Playing with my experimental technique of shooting after dark, I visited a local beach to see what I could create from the basic elements of sand, sea and sky. My goal wasn’t to try to emulate daylight. I wanted to seriously underexpose the image and capture the ‘nightness’ of the beach. That feeling of isolation that comes from standing on the darkening sands, letting your vision fail you as the sounds and smells begin to dominate your sensory input.
I arrived just as the sun was dipping below the shrouded horizon and felt the need to hurry as the light was changing quickly. My instinct served me well as the light transformed the scene before my eyes as I speedily made my first few images.
Then, as the light lost it’s fight against the moonless night I was forced to become more contemplative and choosy about my image making. My exposures were getting longer and longer, up to 500 seconds in fact!
And my camera took as long to record each supporting dark field image file, meaning that, in reality, each time I pressed the shutter I was stopped from taking another shot for a thousand seconds or more. During this time I wandered the beach, sat on the sand, listened to the waves, smelt the razor shells that surrounded me and generally enjoyed the enforced and ever deepening connection with the place.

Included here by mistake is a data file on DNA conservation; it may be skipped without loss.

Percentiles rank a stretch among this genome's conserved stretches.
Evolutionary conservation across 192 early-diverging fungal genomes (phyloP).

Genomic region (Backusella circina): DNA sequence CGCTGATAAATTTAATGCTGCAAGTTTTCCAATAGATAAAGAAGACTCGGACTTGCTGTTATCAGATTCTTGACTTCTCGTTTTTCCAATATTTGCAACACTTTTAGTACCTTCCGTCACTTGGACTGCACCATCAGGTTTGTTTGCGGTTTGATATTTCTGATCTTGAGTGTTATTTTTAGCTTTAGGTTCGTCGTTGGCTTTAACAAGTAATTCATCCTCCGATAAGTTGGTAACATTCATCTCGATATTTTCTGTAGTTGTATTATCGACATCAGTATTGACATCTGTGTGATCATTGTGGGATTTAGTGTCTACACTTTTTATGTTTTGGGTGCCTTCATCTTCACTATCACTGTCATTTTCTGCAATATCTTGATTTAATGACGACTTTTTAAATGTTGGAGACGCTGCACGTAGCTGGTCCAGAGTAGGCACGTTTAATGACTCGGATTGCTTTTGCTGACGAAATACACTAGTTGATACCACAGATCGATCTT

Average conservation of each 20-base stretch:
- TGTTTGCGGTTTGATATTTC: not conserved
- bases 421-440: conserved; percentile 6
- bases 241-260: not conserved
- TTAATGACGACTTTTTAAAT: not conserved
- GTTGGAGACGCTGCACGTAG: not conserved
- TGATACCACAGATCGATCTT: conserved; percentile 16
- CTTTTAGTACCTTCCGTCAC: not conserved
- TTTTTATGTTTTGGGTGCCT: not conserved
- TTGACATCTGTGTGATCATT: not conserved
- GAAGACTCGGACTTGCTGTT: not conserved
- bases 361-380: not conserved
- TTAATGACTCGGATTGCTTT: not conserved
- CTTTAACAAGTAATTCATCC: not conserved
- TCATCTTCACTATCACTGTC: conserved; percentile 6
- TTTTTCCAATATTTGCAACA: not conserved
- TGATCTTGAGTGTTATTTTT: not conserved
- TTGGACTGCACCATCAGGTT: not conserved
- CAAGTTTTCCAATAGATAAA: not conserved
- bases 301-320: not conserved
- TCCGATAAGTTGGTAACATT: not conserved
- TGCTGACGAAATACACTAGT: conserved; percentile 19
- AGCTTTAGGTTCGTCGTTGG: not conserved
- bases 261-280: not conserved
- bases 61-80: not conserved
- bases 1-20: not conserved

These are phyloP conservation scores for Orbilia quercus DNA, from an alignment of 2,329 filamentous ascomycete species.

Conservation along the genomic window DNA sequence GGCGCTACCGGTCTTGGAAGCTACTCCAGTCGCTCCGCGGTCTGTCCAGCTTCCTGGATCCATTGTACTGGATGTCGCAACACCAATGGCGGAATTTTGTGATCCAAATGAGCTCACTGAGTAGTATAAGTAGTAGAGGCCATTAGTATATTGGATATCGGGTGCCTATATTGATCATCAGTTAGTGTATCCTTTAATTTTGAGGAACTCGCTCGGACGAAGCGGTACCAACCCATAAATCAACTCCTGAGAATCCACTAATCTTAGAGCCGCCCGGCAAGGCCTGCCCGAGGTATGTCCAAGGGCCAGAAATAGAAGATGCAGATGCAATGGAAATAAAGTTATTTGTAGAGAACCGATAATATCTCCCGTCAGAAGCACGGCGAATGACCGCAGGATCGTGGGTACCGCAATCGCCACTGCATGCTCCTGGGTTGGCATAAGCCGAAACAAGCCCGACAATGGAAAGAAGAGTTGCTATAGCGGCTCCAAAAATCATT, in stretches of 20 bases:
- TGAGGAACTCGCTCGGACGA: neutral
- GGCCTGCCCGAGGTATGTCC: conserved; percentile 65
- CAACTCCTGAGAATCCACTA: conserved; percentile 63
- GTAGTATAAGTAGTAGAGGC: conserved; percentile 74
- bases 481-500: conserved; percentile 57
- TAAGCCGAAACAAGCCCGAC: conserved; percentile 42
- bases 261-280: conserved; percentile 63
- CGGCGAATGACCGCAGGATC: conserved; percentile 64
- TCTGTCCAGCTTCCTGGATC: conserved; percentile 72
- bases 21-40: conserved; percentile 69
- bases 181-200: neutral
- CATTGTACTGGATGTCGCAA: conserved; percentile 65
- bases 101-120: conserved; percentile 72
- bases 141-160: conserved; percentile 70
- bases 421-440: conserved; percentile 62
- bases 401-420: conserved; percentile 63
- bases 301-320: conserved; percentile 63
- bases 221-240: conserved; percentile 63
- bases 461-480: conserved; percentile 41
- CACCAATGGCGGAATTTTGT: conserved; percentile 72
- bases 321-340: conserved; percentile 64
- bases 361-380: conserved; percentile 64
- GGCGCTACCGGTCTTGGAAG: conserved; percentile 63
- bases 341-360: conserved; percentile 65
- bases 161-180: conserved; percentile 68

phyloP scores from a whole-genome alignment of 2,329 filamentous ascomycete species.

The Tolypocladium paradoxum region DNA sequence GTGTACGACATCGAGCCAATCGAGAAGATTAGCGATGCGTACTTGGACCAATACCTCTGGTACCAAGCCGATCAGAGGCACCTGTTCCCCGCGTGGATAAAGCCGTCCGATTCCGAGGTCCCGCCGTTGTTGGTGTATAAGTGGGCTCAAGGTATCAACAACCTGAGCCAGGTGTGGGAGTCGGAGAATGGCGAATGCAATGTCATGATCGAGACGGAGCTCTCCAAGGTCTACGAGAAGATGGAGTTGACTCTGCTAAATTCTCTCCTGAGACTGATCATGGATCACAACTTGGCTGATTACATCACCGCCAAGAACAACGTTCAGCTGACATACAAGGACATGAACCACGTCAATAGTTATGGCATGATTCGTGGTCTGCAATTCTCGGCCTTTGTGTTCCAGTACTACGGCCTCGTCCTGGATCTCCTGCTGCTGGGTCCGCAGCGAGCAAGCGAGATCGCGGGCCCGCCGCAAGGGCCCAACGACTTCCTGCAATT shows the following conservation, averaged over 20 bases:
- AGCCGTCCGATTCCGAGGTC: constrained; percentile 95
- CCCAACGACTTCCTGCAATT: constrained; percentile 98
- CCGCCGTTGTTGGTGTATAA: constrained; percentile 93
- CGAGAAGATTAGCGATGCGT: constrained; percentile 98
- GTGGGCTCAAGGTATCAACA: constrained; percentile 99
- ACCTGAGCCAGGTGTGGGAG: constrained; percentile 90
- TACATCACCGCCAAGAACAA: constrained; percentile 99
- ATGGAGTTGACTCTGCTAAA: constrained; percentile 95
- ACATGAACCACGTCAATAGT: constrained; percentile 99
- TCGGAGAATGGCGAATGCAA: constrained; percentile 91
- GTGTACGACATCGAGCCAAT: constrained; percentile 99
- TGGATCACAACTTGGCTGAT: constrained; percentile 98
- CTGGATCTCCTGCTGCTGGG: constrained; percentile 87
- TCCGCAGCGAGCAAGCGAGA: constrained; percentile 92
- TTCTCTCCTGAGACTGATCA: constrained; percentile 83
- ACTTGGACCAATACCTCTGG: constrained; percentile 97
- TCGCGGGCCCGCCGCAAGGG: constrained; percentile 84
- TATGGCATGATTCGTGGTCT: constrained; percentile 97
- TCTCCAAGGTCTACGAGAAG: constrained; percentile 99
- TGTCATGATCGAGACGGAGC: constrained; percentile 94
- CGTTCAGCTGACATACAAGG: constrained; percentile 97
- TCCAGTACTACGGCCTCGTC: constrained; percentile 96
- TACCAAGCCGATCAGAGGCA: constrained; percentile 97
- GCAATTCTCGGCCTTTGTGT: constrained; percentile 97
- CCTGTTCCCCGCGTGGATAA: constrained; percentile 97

By the time I’d finished I couldn’t see my camera bag that was ten feet from me! But the results feel good.
As I was packing up my kit by the dull glow of my phone the coastguard burbled over to me on his quad, responding to a call from an elderly couple who’d seen me heading off to the edge of the sea and disappear into the night. They thought I was trying to end it all apparently. Bless ‘em!
Would you like to try your hand at ultra long exposures? I still have a few places left on my After Dark workshop if you want to join me. You will learn how to calculate the correct exposure settings in these challenging conditions and how to see incredible details with your camera even though it’s well past twilight.